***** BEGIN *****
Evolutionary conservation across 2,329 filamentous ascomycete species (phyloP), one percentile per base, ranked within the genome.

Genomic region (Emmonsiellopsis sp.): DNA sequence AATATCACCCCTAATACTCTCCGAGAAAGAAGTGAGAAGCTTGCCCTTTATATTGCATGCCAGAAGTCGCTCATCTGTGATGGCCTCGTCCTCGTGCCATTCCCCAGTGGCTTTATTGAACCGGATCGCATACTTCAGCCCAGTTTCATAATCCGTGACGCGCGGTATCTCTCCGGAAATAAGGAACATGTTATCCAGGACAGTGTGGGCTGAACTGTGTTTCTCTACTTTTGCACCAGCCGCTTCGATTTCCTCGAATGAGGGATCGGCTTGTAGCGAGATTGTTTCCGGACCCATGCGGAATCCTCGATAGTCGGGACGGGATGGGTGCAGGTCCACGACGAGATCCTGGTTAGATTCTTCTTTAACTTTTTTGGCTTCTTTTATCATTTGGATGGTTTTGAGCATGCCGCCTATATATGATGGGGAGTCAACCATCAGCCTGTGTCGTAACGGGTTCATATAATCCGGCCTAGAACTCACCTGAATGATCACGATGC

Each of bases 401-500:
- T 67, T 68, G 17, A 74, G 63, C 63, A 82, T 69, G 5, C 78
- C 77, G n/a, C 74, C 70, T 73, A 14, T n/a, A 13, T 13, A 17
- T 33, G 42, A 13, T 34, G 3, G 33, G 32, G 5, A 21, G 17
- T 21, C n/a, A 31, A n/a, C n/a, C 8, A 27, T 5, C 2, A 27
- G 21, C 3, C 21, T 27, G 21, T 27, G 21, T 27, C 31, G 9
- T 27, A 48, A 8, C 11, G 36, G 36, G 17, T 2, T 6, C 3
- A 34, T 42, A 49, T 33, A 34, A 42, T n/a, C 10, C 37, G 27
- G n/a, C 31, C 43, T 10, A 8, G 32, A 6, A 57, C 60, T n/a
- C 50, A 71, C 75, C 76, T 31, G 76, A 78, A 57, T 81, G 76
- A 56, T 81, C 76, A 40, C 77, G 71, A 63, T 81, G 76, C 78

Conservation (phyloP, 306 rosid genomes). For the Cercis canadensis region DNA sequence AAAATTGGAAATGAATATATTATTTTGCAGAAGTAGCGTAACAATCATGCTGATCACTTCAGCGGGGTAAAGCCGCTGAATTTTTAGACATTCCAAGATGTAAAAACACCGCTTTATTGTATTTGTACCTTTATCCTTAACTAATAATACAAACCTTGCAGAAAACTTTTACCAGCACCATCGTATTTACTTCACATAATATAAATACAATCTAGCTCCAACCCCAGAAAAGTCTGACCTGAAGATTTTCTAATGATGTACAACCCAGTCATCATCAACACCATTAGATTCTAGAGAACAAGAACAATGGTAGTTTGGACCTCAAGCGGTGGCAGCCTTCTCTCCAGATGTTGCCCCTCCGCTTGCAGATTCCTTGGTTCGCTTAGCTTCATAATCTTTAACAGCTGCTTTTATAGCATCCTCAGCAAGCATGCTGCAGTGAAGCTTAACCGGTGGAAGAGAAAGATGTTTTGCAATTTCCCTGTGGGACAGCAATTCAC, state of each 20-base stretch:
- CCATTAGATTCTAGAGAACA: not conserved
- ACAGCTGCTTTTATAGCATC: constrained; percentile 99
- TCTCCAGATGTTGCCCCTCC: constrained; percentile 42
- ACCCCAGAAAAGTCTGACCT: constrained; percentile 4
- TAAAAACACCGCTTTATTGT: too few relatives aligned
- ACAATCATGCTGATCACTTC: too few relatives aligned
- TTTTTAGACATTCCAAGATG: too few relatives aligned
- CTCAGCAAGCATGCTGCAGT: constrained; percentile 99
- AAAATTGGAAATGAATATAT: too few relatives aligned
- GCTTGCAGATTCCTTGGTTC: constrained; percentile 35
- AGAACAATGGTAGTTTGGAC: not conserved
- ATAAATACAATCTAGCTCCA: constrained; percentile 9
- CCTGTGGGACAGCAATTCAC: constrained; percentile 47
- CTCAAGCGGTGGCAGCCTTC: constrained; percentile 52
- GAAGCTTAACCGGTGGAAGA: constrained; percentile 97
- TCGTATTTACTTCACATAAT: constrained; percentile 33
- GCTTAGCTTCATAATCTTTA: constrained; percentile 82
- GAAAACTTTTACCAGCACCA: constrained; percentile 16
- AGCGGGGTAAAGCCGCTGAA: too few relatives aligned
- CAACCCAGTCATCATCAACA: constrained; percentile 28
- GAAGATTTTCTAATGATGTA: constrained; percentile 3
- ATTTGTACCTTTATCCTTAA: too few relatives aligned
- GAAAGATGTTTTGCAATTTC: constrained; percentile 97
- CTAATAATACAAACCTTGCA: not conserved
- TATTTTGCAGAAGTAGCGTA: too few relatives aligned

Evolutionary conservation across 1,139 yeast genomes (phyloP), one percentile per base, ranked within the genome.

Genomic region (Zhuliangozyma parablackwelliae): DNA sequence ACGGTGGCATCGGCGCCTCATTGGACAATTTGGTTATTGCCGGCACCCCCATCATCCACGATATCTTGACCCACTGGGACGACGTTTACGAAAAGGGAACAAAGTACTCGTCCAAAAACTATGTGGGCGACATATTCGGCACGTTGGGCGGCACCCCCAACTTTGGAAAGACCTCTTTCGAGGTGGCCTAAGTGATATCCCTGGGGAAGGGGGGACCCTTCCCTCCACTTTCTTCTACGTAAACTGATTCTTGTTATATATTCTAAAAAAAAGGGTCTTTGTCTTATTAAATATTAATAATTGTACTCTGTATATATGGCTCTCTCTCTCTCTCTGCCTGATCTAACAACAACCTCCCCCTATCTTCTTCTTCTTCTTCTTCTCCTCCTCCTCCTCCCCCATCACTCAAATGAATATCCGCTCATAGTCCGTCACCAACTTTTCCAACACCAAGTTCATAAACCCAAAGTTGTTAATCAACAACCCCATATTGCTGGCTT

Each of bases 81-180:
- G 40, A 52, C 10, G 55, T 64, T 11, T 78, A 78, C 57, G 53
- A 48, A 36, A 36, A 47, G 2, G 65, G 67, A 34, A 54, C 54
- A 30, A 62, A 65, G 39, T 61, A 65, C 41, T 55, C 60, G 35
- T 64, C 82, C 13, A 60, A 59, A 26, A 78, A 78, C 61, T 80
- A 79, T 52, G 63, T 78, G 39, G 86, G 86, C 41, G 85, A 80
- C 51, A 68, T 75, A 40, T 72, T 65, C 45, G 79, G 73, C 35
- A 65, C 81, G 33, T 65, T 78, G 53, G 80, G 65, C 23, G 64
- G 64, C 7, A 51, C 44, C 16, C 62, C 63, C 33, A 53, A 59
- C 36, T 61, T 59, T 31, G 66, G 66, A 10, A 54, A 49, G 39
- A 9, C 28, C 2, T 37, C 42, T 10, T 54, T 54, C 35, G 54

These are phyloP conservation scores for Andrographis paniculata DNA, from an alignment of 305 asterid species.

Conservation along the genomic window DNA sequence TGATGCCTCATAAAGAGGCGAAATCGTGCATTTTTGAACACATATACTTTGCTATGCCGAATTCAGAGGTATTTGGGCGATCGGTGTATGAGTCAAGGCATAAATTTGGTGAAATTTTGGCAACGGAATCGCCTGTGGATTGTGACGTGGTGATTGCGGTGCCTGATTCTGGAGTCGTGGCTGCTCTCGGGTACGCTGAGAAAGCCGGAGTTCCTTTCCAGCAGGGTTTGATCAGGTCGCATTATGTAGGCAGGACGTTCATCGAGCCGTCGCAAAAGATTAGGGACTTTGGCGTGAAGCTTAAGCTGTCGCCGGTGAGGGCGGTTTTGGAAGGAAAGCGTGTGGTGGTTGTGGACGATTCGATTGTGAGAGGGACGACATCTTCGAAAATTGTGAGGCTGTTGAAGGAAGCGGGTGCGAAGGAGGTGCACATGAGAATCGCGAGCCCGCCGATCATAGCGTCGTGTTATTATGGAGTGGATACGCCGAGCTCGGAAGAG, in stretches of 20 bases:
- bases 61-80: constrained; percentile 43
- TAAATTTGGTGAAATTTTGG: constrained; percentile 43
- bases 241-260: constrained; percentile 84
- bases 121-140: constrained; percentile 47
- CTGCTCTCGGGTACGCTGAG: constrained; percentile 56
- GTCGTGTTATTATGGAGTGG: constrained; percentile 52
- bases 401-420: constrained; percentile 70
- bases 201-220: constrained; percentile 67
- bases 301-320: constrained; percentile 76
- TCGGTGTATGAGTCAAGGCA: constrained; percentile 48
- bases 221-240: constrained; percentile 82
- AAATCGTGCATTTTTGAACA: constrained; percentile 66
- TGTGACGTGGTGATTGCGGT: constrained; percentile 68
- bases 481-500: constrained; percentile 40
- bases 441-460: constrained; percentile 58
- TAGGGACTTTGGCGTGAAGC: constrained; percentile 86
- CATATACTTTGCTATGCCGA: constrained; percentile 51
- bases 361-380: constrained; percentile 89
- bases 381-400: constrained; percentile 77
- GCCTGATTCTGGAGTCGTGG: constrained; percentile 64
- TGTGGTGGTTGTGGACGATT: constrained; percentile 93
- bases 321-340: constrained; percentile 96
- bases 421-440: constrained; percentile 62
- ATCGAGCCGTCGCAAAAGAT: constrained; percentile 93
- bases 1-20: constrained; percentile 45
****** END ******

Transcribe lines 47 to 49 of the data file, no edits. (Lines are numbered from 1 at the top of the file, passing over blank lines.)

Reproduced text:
- A 79, T 52, G 63, T 78, G 39, G 86, G 86, C 41, G 85, A 80
- C 51, A 68, T 75, A 40, T 72, T 65, C 45, G 79, G 73, C 35
- A 65, C 81, G 33, T 65, T 78, G 53, G 80, G 65, C 23, G 64